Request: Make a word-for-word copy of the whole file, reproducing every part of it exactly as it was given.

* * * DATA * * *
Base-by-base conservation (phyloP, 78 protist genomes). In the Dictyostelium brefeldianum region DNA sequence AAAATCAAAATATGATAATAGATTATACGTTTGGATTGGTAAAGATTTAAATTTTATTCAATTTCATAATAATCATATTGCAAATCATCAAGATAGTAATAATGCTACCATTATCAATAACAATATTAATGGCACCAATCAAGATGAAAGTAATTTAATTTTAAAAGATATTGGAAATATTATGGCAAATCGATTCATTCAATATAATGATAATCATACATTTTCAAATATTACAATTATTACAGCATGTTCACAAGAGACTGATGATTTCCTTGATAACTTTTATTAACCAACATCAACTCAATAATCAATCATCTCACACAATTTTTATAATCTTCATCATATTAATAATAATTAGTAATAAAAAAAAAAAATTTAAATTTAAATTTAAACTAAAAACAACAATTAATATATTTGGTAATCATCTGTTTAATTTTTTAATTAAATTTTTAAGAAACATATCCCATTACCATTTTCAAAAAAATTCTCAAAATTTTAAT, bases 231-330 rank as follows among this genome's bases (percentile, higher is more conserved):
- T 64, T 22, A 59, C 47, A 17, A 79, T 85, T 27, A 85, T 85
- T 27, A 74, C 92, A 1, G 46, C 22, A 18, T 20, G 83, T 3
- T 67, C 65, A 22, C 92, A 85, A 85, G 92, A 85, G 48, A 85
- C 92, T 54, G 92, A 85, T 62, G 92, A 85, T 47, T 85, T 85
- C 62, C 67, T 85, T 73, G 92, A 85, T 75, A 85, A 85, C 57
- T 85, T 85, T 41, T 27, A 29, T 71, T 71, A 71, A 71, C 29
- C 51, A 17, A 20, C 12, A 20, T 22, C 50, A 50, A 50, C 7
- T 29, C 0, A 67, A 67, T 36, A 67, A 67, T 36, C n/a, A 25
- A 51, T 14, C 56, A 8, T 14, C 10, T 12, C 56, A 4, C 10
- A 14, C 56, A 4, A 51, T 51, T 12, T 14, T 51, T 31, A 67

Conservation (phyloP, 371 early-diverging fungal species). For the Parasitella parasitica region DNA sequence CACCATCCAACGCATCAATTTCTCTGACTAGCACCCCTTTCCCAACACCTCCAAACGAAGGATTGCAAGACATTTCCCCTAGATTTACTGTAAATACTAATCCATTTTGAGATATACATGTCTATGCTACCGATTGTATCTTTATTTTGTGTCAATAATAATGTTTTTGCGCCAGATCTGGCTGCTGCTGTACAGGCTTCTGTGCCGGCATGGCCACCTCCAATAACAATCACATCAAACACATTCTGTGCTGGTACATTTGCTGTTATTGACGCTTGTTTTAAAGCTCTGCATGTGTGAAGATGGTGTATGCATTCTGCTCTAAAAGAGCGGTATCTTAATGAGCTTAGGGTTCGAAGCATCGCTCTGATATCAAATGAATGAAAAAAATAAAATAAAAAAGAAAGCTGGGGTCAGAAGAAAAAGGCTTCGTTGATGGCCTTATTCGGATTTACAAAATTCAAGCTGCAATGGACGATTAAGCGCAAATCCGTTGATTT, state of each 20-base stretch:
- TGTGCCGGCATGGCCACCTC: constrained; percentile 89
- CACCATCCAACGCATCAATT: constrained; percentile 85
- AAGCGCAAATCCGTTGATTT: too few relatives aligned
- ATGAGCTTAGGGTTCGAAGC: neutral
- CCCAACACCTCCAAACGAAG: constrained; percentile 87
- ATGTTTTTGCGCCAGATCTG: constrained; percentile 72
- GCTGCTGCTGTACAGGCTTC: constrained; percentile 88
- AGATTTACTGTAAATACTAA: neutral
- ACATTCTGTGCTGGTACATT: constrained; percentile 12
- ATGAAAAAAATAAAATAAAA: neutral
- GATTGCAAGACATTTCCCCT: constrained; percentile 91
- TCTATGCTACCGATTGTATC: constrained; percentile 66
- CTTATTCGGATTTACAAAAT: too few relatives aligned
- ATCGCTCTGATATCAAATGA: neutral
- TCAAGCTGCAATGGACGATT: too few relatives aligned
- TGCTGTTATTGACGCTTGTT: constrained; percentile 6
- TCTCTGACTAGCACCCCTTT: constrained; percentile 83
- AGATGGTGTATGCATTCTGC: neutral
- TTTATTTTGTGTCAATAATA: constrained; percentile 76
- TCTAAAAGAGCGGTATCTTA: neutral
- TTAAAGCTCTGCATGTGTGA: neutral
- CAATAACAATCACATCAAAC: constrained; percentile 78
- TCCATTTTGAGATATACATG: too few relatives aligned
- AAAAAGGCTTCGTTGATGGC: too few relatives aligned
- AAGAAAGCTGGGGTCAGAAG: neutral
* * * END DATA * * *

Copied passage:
Base-by-base conservation (phyloP, 78 protist genomes). In the Dictyostelium brefeldianum region DNA sequence AAAATCAAAATATGATAATAGATTATACGTTTGGATTGGTAAAGATTTAAATTTTATTCAATTTCATAATAATCATATTGCAAATCATCAAGATAGTAATAATGCTACCATTATCAATAACAATATTAATGGCACCAATCAAGATGAAAGTAATTTAATTTTAAAAGATATTGGAAATATTATGGCAAATCGATTCATTCAATATAATGATAATCATACATTTTCAAATATTACAATTATTACAGCATGTTCACAAGAGACTGATGATTTCCTTGATAACTTTTATTAACCAACATCAACTCAATAATCAATCATCTCACACAATTTTTATAATCTTCATCATATTAATAATAATTAGTAATAAAAAAAAAAAATTTAAATTTAAATTTAAACTAAAAACAACAATTAATATATTTGGTAATCATCTGTTTAATTTTTTAATTAAATTTTTAAGAAACATATCCCATTACCATTTTCAAAAAAATTCTCAAAATTTTAAT, bases 231-330 rank as follows among this genome's bases (percentile, higher is more conserved):
- T 64, T 22, A 59, C 47, A 17, A 79, T 85, T 27, A 85, T 85
- T 27, A 74, C 92, A 1, G 46, C 22, A 18, T 20, G 83, T 3
- T 67, C 65, A 22, C 92, A 85, A 85, G 92, A 85, G 48, A 85
- C 92, T 54, G 92, A 85, T 62, G 92, A 85, T 47, T 85, T 85
- C 62, C 67, T 85, T 73, G 92, A 85, T 75, A 85, A 85, C 57
- T 85, T 85, T 41, T 27, A 29, T 71, T 71, A 71, A 71, C 29
- C 51, A 17, A 20, C 12, A 20, T 22, C 50, A 50, A 50, C 7
- T 29, C 0, A 67, A 67, T 36, A 67, A 67, T 36, C n/a, A 25
- A 51, T 14, C 56, A 8, T 14, C 10, T 12, C 56, A 4, C 10
- A 14, C 56, A 4, A 51, T 51, T 12, T 14, T 51, T 31, A 67

Conservation (phyloP, 371 early-diverging fungal species). For the Parasitella parasitica region DNA sequence CACCATCCAACGCATCAATTTCTCTGACTAGCACCCCTTTCCCAACACCTCCAAACGAAGGATTGCAAGACATTTCCCCTAGATTTACTGTAAATACTAATCCATTTTGAGATATACATGTCTATGCTACCGATTGTATCTTTATTTTGTGTCAATAATAATGTTTTTGCGCCAGATCTGGCTGCTGCTGTACAGGCTTCTGTGCCGGCATGGCCACCTCCAATAACAATCACATCAAACACATTCTGTGCTGGTACATTTGCTGTTATTGACGCTTGTTTTAAAGCTCTGCATGTGTGAAGATGGTGTATGCATTCTGCTCTAAAAGAGCGGTATCTTAATGAGCTTAGGGTTCGAAGCATCGCTCTGATATCAAATGAATGAAAAAAATAAAATAAAAAAGAAAGCTGGGGTCAGAAGAAAAAGGCTTCGTTGATGGCCTTATTCGGATTTACAAAATTCAAGCTGCAATGGACGATTAAGCGCAAATCCGTTGATTT, state of each 20-base stretch:
- TGTGCCGGCATGGCCACCTC: constrained; percentile 89
- CACCATCCAACGCATCAATT: constrained; percentile 85
- AAGCGCAAATCCGTTGATTT: too few relatives aligned
- ATGAGCTTAGGGTTCGAAGC: neutral
- CCCAACACCTCCAAACGAAG: constrained; percentile 87
- ATGTTTTTGCGCCAGATCTG: constrained; percentile 72
- GCTGCTGCTGTACAGGCTTC: constrained; percentile 88
- AGATTTACTGTAAATACTAA: neutral
- ACATTCTGTGCTGGTACATT: constrained; percentile 12
- ATGAAAAAAATAAAATAAAA: neutral
- GATTGCAAGACATTTCCCCT: constrained; percentile 91
- TCTATGCTACCGATTGTATC: constrained; percentile 66
- CTTATTCGGATTTACAAAAT: too few relatives aligned
- ATCGCTCTGATATCAAATGA: neutral
- TCAAGCTGCAATGGACGATT: too few relatives aligned
- TGCTGTTATTGACGCTTGTT: constrained; percentile 6
- TCTCTGACTAGCACCCCTTT: constrained; percentile 83
- AGATGGTGTATGCATTCTGC: neutral
- TTTATTTTGTGTCAATAATA: constrained; percentile 76
- TCTAAAAGAGCGGTATCTTA: neutral
- TTAAAGCTCTGCATGTGTGA: neutral
- CAATAACAATCACATCAAAC: constrained; percentile 78
- TCCATTTTGAGATATACATG: too few relatives aligned
- AAAAAGGCTTCGTTGATGGC: too few relatives aligned
- AAGAAAGCTGGGGTCAGAAG: neutral